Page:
Monday, November 26, 2007

Stuffed White Wine-Rosemary Focaccia

So, I was just home for Thanksgiving break. If Thanksgiving was any indication of what Christmas will be like, a baking whirlwind may end up annihilating my parents' kitchen. I baked four different kinds of loaves this past week, and I'd like to highlight here what I believe to be my greatest success.

When I heard that some special guests would be coming over for dinner on the night before thanksgiving, I poked around the kitchen to see what equally special ingredients I could pull up. We have an enormous rosemary plant on our back porch, as well as a truly gargantuan sage bush out front. I couldn't use the sage because my mother recently used a highly toxic fertilizer to stop an aphid problem, but the rosemary was mine for the taking. So, I grabbed a bottle of white wine, some olive oil, and two eight-inch stalks of rosemary in order to make this bread.

This particular recipe calls for a fairly standard dough at first: two teaspoons of yeast are added to 1/2 cup water, which is put into a well in 3 1/2 cups flour to sponge for 20 minutes. After the sponge is risen and frothy, add 1/3 cup white wine, 1/3 cup olive oil, and a generous handful of fresh rosemary to the well and incorporate the remaining flour until all is part of the dough. Knead for ten minutes, and place in an oiled bowl to rise for an hour.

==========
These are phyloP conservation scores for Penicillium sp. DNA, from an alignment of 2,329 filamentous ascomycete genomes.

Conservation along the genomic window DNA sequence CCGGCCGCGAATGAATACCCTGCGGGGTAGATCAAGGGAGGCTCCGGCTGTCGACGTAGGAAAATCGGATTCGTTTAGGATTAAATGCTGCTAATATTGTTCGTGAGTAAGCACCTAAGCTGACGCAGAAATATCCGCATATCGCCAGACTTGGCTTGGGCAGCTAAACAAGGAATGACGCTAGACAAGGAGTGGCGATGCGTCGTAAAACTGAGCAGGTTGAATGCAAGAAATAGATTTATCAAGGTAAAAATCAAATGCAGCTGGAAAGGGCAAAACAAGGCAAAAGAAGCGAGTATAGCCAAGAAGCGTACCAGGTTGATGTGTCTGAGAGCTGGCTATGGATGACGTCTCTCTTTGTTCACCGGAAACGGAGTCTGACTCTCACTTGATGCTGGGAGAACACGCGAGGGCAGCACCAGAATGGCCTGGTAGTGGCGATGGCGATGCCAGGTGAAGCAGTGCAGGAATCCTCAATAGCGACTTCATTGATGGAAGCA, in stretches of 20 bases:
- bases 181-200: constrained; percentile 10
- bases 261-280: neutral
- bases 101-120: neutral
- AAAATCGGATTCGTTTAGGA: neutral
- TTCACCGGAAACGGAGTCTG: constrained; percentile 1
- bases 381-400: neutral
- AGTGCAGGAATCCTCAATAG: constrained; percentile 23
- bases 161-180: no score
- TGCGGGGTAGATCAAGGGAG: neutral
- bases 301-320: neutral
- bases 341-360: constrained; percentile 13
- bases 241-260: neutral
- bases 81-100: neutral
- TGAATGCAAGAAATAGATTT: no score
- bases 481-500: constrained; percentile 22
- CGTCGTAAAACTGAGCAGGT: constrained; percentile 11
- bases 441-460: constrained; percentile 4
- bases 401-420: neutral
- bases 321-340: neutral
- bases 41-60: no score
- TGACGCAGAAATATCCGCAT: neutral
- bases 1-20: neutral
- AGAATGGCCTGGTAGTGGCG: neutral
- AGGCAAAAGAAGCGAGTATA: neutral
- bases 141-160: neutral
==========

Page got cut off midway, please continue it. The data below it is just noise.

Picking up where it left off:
Once the dough has risen, divide it in two, and chafe each part for about five minutes (to chafe, cup your hands around the dough and spin it briskly but gently in one direction so that the dough becomes a ball). After chafing, roll each piece of dough out into a round approximately ten inches in circumfrence and half an inch thick.

Put the first round on a lightly oiled baking sheet or baking stone. Cover this round with mozarella, gorgonzola, fresh basil, roasted peppers, or whatever other delicious treats your kitchen provides.

Put the second round on top of the first, and lightly pinch around the dough to create a seal. This step is important; I was slightly sloppy in one spot and had a pretty serious cheese detonation in the oven.

Bake that business for about 45 minutes. I put an ice tray in the oven and squirt the walls with water in order to get a crispy crust. I really like the crust that olive oil-enriched bread gets; it's light and flaky, like a butter crust, but vegan and lactose intolerant-friendly. The olive oil is probably way healthier than butter, anyway.

Once the focaccia was finished, we divvied it up and had a feast.


Farmgirl Susan said...

This sounds wonderful! I love the idea of adding olive oil and white wine to the dough. Can't wait to try it.

Dunford said...

Hey Susan,
I realize now that I should have included the advice to have an extra bowl of water handy. The dough should be fairly stiff, but not bone dry, and it can be hard to get all the flour to incorporate what with thicker liquids like oil and wine in the mix.